This is a guest post from Jenn of Will Save for Travel
If you’re a couple that wants to travel the world – from eating croissants in Paris, then enjoying the beaches of Hawai’i -you’re just like us! Unfortunately we have student loan debt weighing us down. In 2017 we decided we had enough of debt holding us back from the things we wanted most! These simple financial freedom tips have helped us out, and they can help you too.
Why Pay Off Your Debt & How To Get Rid Of It
Debt costs us financially and emotionally. Every day interest is added to your debt, making it bigger and bigger. Paying off your debt will help you towards financial freedom so you can do the things you love, instead of working to pay off debt.
If you’ve just been paying the minimum payment on your debt, or ignoring it all together, it’s time to put it all on the table. Literally. Sit down with your significant other and discuss ALL of your debts, even the small ones. After you see the whole
situation, you’ll need to decide what your next steps are.
There are basically two ways to pay off debt: the debt avalanche and the debt snowball.
The Debt Avalanche
The debt avalanche makes the most sense mathematically. List all your debts from highest to lowest with their interest rates. Figure out which one is costing you the most interest. Let’s say you have three debts to pay off, one student loan and 2 credit cards. Debt A is your student loan that sits at $20,000 and 6% interest. Debt B a credit card is $5000 at 19.99% interest and Debt C a smaller credit card balance of $1000 at 19.99% interest.
|Debt A – Student Loan||Debt B – Credit Card #1||Debt C- Credit Card #2|
|Interest Charged Per Day||$3.29||$2.74||$0.55|
To calculate the daily interest charge:
Principal balance X (annual interest rate / days in a year)
$20,000 X ( 6% / 365 )
$20,000 X 0.00016438
For the debt avalanche to work, you would pay the minimum balance on every debt and make any extra payments on the debt that is costing you the most money. When debt A is paid off, start paying off debt B, until that is gone and then debt C. When one debt is paid off, whatever the minimum payment was, make that payment on the next debt monthly, this will speed up the process and reduce the amount of interest you’ll pay overall!
The Debt Snowball
The debt snowball method was popularized by Dave Ramsey, and works on a more emotional level. You list your debts from lowest balance to highest, and pay off the lowest balance first, while still making minimum payments on the others. In the
example above you’d pay Debt C, then B then A. The idea is that by getting a quick “win” by getting rid of a debt you’ll be more motivated to keep going. Paying off 3 debts seems more manageable when you’ll be down to 2 fairly quickly. You will pay more interest in the long run, but this is the best method if you think you might give up easily.
Budgeting For Debt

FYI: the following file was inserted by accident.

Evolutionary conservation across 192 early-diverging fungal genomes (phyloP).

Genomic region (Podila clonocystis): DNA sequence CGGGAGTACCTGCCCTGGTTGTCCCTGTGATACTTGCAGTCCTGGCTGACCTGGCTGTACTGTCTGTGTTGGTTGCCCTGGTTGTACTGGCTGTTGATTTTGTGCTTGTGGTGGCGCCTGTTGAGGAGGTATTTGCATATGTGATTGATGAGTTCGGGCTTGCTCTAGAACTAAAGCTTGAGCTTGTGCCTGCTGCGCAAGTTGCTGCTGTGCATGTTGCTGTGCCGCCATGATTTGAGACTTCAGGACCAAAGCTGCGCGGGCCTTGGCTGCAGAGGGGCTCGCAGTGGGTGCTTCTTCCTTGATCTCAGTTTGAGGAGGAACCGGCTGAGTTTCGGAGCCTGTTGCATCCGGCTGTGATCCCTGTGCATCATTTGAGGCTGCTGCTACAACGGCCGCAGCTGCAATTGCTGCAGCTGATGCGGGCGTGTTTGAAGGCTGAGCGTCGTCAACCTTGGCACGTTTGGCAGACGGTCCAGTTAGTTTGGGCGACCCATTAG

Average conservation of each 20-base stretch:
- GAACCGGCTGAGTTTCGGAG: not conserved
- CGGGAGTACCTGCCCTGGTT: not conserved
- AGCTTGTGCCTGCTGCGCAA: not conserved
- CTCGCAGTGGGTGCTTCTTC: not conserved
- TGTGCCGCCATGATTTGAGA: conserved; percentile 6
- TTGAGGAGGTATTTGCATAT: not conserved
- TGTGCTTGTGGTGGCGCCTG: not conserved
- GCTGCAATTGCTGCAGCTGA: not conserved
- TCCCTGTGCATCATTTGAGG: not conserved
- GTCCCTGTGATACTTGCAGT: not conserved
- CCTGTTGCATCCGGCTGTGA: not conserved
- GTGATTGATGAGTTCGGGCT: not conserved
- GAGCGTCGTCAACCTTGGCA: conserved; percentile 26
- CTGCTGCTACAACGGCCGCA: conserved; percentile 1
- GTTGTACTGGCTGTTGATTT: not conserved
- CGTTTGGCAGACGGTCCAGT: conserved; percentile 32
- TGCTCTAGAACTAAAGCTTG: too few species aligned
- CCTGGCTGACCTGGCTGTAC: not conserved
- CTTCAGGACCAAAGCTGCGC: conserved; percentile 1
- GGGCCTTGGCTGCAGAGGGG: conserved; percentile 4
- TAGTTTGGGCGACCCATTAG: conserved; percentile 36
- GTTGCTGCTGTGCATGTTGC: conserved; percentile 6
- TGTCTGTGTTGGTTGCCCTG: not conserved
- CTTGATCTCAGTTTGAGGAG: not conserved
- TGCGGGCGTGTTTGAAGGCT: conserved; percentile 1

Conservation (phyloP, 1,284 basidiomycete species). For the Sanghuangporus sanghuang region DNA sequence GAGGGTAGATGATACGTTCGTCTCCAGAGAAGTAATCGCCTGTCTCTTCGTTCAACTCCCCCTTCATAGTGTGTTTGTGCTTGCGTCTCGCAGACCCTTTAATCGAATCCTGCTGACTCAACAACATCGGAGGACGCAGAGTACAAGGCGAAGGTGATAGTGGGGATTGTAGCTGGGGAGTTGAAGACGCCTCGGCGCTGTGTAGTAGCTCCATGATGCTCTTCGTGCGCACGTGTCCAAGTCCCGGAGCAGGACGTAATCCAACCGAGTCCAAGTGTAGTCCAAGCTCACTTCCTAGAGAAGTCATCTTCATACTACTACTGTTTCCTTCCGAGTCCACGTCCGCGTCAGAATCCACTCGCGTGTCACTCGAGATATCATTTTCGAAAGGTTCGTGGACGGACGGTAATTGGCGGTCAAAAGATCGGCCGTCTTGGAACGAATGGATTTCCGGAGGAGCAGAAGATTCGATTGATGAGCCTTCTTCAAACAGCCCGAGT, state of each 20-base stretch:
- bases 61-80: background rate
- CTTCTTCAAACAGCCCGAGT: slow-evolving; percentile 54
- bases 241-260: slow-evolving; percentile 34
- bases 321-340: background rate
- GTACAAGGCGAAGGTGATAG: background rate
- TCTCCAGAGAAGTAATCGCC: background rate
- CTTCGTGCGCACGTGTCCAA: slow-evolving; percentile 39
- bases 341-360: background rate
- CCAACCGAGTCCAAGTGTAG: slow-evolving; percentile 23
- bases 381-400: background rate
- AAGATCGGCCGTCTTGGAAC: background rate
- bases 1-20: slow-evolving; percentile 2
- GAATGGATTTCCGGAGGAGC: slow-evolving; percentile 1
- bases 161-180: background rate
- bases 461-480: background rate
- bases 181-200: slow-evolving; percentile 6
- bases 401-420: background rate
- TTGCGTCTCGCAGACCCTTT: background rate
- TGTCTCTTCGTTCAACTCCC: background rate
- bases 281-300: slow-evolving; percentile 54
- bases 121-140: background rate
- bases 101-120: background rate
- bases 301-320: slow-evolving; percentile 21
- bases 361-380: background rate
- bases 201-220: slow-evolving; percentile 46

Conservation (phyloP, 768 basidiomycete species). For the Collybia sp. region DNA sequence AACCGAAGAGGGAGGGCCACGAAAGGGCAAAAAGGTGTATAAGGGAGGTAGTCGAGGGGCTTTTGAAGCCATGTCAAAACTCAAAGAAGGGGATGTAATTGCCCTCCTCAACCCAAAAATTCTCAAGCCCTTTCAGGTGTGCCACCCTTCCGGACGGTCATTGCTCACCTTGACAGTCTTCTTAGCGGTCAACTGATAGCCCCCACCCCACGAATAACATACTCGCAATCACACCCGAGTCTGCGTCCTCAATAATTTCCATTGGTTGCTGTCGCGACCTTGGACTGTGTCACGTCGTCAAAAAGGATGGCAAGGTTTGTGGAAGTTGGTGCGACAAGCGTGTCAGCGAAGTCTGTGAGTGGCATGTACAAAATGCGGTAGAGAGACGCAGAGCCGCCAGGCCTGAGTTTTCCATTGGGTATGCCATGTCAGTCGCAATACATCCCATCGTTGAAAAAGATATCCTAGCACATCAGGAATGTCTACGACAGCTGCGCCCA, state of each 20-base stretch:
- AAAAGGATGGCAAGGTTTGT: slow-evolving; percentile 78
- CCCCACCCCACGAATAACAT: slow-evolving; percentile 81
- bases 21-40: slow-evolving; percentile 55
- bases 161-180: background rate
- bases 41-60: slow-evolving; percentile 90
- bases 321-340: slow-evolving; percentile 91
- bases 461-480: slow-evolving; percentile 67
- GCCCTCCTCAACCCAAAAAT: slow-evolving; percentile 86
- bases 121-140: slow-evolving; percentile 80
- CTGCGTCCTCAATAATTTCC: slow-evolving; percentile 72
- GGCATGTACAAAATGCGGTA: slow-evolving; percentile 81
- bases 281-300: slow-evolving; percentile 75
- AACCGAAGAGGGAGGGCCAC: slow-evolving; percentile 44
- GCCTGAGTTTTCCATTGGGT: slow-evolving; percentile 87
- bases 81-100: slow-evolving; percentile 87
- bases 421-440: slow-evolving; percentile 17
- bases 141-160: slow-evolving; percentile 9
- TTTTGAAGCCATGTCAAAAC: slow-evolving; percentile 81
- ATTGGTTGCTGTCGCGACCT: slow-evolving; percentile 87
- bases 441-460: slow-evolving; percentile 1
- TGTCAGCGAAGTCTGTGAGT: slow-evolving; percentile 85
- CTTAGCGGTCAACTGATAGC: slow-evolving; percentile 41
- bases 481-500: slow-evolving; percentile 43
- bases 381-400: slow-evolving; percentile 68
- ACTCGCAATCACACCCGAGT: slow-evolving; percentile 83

No matter which you choose, the avalanche or the snowball, you’ll need to make more than the minimum payment on your debt. This may involve reworking your budget in order to have some extra money! I definitely believe in making a budget
every month. I used to try to make a budget that would work in any situation but it just won’t work!
At the beginning of every month my husband and I sit down and talk about what we’ll need to buy that month – gifts, clothes, or if the car needs an oil change, etc. – and fill out the budgeting worksheet I made. If you get a regular salary you’ll know how much money you have to work with, if you’re like us, and your income varies, we make an income goal that’s realistic. At the end of the month if we have money leftover I put that directly onto the debt to pay it off even faster!
The most important part about budgeting is it has to be balanced, meaning you can’t spend more then you make, and one category shouldn’t be taking up your whole budget.
On average your budget should break down like this:
- Housing 25-35%
- Transportation 10-15%
- Utilities 5-10%
- Food 5-15%
- Debt 0-15%
- Saving 10-15%
- All else 25%
Why You Need To Save While You’re Paying Off Debt
You might think the best thing to do is throw all your money at your debt, but by putting off investing, potentially for years, you are significantly decreasing the amount of compound interest you will earn over time. I would recommend investing 5-10% of your income while you’re paying off debt, and then bump it up to 15-20% after your debt is gone. Waiting 5 years could mean a loss of hundreds of thousands of dollars by the time you are ready to retire.
How To Do This As A Couple
As a couple it’s so important to work together. We made a goal to pay off our debt in two years or less (hopefully less!) and are working together every month to create a budget. We talk about our priorities and where we tend to overspend. One of the things we do is dream about what we’ll do with all that extra cash once we’re done using it to pay off debt!
The Ultimate Goal: Financial Freedom
Financial freedom is being able to enjoy life without worrying about money. You don’t have debt, you have adequate money set aside for emergencies and your retirement plan is on track. Maybe you have passive income so you don’t have to work; maybe you become a digital nomad and work from wherever you are. Or you can change jobs to do something you love. Financial freedom looks different for everyone, but the goal is the same: no money stress.
About the Author: Jenn Neilson is a personal finance and travel blogger at https://willsavefortravel.com, sharing fun travel destinations and helping people have their cake and eat it too by being financially free you’ll have more money for the things you love to do.